The commanding general of U.S. and coalition forces in Iraq is backing off of a prediction he made two months ago that a substantial number of U.S. forces could be withdrawn from Iraq next year. The general made the statement after a private meeting at the U.S. Capitol with members of the Senate, some of whom were critical of what they see as a long-term U.S. commitment in Iraq.
In late July, General George Casey made this prediction.
"I do believe that if the political process continues to go positively, and if the development of the security forces continues to go as it is going, I do believe we'll be able to take some fairly substantial reductions after these elections in the spring and summer of next year," he says.
But asked Wednesday whether he still believes that is true, the commander of multi-national forces in Iraq was more cautious.
"I think right now we're in a little greater period of uncertainty than when I was asked that question back in July and March," General Casey says. "This constitutional referendum, and whether it is supported by the Sunnis to a large degree is something that we just have to watch and see how that comes out. So, until we're done with this political process here, the referendum and the elections in December, I think it's too soon to tell."
General Casey's change of heart reflects a cautious approach by U.S. defense officials in discussing the future of the Iraq conflict. They say coalition forces will win, and the Iraqi people will take control of their own future in political and security terms. But they have been reluctant to put a time frame on that.
The general's boss, the head of the U.S. Central Command, General John Abizaid, put it this way on Wednesday.
"Clearly, we understand that we've got an enemy that's in for the long term, al-Qaida and the associated groups that are aligned with it," General Abizaid says. "We know that they've got a long-term strategy to fight, to gain ground, to gain influence. And it's very very clear that we've got to have the same sort of long term strategy to contest it. But the keystone to this strategy is helping the people in the region help themselves."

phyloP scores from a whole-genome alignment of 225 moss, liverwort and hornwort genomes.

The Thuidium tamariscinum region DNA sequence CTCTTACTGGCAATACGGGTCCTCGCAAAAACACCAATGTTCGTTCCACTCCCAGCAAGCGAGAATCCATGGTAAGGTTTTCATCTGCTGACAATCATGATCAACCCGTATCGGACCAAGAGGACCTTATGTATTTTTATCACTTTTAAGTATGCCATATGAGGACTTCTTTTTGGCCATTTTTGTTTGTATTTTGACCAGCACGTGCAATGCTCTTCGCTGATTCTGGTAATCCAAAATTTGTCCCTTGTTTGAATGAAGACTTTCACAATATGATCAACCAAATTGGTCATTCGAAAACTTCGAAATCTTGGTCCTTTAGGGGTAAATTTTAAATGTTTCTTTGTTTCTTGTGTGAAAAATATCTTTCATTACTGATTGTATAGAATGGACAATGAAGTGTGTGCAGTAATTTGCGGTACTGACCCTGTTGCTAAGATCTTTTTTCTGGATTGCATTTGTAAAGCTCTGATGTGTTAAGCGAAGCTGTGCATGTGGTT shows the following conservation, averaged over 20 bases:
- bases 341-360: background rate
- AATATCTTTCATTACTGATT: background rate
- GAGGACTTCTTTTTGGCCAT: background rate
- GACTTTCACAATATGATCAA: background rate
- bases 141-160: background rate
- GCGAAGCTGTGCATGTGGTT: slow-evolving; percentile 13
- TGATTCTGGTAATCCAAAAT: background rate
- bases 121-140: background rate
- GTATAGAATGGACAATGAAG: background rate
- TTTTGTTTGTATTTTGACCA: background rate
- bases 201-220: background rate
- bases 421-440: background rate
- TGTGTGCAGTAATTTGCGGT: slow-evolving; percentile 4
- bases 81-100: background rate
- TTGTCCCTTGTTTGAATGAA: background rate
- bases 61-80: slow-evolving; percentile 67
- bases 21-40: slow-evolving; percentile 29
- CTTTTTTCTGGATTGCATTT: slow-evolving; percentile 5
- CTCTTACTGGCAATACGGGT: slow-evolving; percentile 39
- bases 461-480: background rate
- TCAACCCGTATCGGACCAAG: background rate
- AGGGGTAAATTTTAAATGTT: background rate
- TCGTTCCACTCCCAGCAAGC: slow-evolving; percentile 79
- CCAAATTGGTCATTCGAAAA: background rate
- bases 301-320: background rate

Democratic Party Senator Jack Reed, who attended Wednesday's private briefing, said he sees a change in the administration's approach.
"I think there was a different tone, one of trying to communicate that this is a long-term effort, that there's no quick turning point," Mr. Reed says. "I think now there's a much more realistic, and I think it comes from the military officers, a realistic perception that the nature of these struggles are not short term, but long term. And as a result I think there is perhaps a new realism."
Another Democratic Party senator, Dick Durban, was more harsh in his assessment.
"I have not seen a clear strategy from this administration since the invasion," he says. "We were led to believe by some that this would be relatively simple, straightforward. And I have not seen anything since to indicate that they had a plan or preparation in place for what we really faced on the ground. If anything, it's a long-term strategy, with so many uncertainties that it really is not much of a strategy."
But the Chairman of the Senate Armed Services Committee, Republican Senator John Warner, defended the military's revised assessment of the situation in Iraq.
"I find that the Department of Defense quite properly fine tunes every day what we're doing in accordance with the reality and the facts on the ground," Mr. Warner says.
And Defense Secretary Donald Rumsfeld said General Casey presented a clear strategy in his briefing for the senators, and accused the Democrats of having prepared their comments in advance.
"General Casey presented his strategy and plan in Iraq, in detail, and has done it before, and is implementing it, and then measured progress against that plan. So the suggestion that there isn't a plan strikes me as more a talking point than a reality," Mr. Rumsfeld says.
Secretary Rumsfeld, the generals and the senators are preparing for a public hearing on Thursday, at which the secretary and the generals will make their reports, and the senators will have another chance to question, criticize or support them.